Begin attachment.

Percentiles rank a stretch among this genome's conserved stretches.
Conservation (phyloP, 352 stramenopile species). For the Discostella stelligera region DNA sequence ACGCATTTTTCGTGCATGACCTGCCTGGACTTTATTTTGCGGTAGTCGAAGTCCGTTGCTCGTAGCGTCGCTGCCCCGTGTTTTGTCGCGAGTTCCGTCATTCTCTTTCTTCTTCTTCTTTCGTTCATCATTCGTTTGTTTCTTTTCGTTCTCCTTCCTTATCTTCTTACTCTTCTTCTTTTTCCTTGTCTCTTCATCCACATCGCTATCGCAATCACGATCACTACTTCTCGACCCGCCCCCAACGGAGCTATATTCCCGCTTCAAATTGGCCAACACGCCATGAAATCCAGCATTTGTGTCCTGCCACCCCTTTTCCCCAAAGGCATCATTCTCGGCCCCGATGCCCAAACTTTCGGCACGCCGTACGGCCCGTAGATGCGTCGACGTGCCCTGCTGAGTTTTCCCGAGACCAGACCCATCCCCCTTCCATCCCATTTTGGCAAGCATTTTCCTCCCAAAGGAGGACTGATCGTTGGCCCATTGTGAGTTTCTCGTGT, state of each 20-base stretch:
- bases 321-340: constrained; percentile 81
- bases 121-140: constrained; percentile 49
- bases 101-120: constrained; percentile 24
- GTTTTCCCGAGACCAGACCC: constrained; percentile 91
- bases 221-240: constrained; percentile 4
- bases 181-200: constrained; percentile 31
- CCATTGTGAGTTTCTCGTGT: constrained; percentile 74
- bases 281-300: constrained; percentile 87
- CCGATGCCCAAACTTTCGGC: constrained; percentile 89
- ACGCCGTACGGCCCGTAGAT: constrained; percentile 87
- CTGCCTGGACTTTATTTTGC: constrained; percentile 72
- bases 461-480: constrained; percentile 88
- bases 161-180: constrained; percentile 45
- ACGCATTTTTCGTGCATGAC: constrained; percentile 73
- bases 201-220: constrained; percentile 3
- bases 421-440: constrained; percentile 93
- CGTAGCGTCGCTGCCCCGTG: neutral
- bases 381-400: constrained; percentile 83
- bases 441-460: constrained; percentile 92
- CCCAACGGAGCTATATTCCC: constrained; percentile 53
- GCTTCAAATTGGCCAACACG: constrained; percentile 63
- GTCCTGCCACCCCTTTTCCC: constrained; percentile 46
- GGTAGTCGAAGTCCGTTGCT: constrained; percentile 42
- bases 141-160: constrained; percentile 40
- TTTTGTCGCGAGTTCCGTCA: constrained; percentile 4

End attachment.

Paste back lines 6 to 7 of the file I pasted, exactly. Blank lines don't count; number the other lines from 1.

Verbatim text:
- GTTTTCCCGAGACCAGACCC: constrained; percentile 91
- bases 221-240: constrained; percentile 4